Oh, how frightened little Tiny felt when the cockchafer flew with her to the tree! But especially was she sorry for the beautiful white butterfly which she had fastened to the leaf, for if he could not free himself he would die of hunger. But the cockchafer did not trouble himself at all about the matter. He seated himself by her side on a large green leaf, gave her some honey from the flowers to eat, and told her she was very pretty, though not in the least like a cockchafer. After a time, all the cockchafers turned up their feelers, and said, "She has only two legs! How ugly that looks." "She has no feelers," said another. "Her waist is quite slim. Pooh! She is like a human being."
"Oh! She is ugly," said all the lady cockchafers, although Tiny was very pretty. Then the cockchafer who had run away with her, believed all the others when they said she was ugly, and would have nothing more to say to her, and told her she might go where she liked. Then he flew down with her from the tree, and placed her on a daisy, and she wept at the thought that she was so ugly that even the cockchafers would have nothing to say to her. And all the while she was really the loveliest creature that one could imagine, and as tender and delicate as a beautiful roseleaf.
During the whole summer poor little Tiny lived quite alone in the wide forest. She wove herself a bed with blades of grass, and hung it up under a broad leaf, to protect herself from the rain. She sucked the honey from the flowers for food, and drank the dew from their leaves every morning. So passed away the summer and the autumn, and then came the winter,- the long, cold winter. All the birds who had sung to her so sweetly were flown away, and the trees and the flowers had withered. The large cloverleaf under the shelter of which she had lived, was now rolled together and shriveled up, nothing remained but a yellow withered stalk.
She felt dreadfully cold, for her clothes were torn, and she was herself so frail and delicate, that poor little Tiny was nearly frozen to death. It began to snow too; and the snowflakes, as they fell upon her, were like a whole shovelful falling upon one of us, for we are tall, but she was only an inch high. Then she wrapped herself up in a dry leaf, but it cracked in the middle and could not keep her warm, and she shivered with cold. Near the wood in which she had been living lay a cornfield, but the corn had been cut a long time; nothing remained but the bare dry stubble standing up out of the frozen ground. It was to her like struggling through a large wood. Oh! How she shivered with the cold. She came at last to the door of a field mouse, who had a little den under the corn-stubble. There dwelt the field mouse in warmth and comfort, with a whole roomful of corn, a kitchen, and a beautiful dining room. Poor little Tiny stood before the door just like a little beggar-girl, and begged for a small piece of barleycorn, for she had been without a morsel to eat for two days.
31st Jan 2013, 07:25 PM #22
Re: Fairy tales.........
"You poor little creature," said the field-mouse, who was really a good old field-mouse, "come into my warm room and dine with me." She was very pleased with Tiny, so she said, "You are quite welcome to stay with me all the winter, if you like; but you must keep my rooms clean and neat, and tell me stories, for I shall like to hear them very much." And Tiny did all the field mouse asked her, and found herself very comfortable.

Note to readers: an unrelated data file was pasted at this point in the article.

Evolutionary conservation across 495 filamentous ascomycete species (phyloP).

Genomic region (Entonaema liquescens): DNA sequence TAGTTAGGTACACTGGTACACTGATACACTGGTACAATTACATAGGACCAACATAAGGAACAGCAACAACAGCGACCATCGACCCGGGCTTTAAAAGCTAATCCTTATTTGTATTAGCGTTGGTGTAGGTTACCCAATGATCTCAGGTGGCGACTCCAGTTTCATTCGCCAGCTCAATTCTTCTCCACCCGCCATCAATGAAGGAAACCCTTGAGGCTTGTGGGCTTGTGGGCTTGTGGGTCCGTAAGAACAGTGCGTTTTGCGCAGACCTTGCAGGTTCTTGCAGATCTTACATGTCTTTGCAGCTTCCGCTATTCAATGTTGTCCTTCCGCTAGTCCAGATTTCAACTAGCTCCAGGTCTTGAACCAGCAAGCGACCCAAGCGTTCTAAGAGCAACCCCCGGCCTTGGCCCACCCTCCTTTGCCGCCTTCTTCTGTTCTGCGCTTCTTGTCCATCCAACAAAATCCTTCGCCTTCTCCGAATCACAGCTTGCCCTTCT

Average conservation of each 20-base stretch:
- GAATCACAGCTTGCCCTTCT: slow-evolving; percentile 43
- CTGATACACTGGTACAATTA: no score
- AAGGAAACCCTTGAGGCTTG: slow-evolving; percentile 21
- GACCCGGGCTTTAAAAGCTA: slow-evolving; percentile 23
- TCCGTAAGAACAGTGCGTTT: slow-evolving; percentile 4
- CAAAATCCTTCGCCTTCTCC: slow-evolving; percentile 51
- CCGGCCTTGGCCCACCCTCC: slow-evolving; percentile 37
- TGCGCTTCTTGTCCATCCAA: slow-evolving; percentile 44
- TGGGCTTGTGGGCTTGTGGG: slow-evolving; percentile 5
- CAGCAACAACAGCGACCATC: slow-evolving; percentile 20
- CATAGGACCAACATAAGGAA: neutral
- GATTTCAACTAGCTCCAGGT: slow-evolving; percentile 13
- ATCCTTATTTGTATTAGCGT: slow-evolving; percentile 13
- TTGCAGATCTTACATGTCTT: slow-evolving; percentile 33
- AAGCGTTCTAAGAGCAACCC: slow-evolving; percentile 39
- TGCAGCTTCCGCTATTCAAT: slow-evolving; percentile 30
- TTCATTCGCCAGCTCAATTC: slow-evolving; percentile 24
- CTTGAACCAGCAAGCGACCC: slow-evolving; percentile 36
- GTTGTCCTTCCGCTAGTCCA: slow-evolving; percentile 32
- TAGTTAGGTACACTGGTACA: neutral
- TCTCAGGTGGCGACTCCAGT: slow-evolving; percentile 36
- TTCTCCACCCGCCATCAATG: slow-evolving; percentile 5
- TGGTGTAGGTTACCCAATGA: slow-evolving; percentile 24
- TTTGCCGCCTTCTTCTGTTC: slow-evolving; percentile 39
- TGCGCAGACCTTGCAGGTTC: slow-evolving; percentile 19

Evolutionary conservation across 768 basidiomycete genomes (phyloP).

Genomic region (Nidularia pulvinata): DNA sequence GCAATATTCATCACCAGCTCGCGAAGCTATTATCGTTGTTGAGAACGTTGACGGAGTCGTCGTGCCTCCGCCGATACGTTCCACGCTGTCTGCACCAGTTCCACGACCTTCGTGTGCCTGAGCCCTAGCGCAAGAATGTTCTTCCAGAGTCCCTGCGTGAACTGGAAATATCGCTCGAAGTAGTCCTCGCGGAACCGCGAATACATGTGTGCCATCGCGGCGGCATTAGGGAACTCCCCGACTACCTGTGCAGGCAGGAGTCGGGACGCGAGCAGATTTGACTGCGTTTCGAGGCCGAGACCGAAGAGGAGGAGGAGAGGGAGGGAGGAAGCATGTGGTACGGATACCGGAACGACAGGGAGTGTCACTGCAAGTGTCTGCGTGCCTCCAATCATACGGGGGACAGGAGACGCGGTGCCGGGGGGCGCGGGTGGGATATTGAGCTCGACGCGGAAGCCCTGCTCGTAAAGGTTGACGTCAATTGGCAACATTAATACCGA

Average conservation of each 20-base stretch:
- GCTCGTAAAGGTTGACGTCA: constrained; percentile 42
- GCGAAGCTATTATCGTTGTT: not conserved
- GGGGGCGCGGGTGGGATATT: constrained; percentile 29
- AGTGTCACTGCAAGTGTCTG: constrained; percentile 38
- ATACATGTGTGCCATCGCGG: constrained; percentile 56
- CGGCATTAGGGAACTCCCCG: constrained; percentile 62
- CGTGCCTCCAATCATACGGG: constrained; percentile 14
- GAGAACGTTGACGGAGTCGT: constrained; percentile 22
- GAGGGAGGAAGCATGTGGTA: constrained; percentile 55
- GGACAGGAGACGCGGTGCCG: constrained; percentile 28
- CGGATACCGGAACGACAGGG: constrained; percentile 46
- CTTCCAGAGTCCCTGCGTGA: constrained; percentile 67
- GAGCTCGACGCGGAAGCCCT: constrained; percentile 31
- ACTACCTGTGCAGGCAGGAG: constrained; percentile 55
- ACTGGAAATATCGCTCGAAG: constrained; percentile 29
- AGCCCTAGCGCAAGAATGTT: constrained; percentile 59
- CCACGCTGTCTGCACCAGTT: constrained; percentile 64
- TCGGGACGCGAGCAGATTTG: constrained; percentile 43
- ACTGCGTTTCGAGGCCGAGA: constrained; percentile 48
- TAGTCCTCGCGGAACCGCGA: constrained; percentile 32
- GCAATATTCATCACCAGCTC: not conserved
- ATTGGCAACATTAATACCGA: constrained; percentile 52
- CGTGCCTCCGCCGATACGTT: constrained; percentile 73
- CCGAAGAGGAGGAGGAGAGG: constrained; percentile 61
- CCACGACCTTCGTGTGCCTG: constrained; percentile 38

"We shall have a visitor soon," said the field-mouse one day; "my neighbor pays me a visit once a week. He is better off than I am; he has large rooms, and wears a beautiful black velvet coat. If you could only have him for a husband, you would be well provided for indeed. But he is blind, so you must tell him some of your prettiest stories.
But Tiny did not feel at all interested about this neighbor, for he was a mole. However, he came and paid his visit dressed in his black velvet coat.
"He is very rich and learned, and his house is twenty times larger than mine," said the field mouse.
He was rich and learned, no doubt, but he always spoke slightingly of the sun and the pretty flowers, because he had never seen them. Tiny was obliged to sing to him, "Lady-bird, lady-bird, fly away home," and many other pretty songs. And the mole fell in love with her because she had such a sweet voice; but he said nothing yet, for he was very cautious. A short time before, the mole had dug a long passage under the earth, which led from the dwelling of the field mouse to his own, and here she had permission to walk with Tiny whenever she liked. But he warned them not to be alarmed at the sight of a dead bird which lay in the passage. It was a perfect bird, with a beak and feathers, and could not have been dead long, and was lying just where the mole had made his passage. The mole took a piece of phosphorescent wood in his mouth, and it glittered like fire in the dark; then he went before them to light them through the long, dark passage.
When they came to the spot where lay the dead bird, the mole pushed his broad nose through the ceiling, the earth gave way, so that there was a large hole, and the daylight shone into the passage. In the middle of the floor lay a dead swallow, his beautiful wings pulled close to his sides, his feet and his head drawn up under his feathers; the poor bird had evidently died of the cold. It made little Tiny very sad to see it, she did so love the little birds; all the summer they had sung and twittered for her so beautifully. But the mole pushed it aside with his crooked legs, and said, "He will sing no more now. How miserable it must be to be born a little bird! I am thankful that none of my children will ever be birds, for they can do nothing but cry, 'Tweet, tweet,' and always die of hunger in the winter."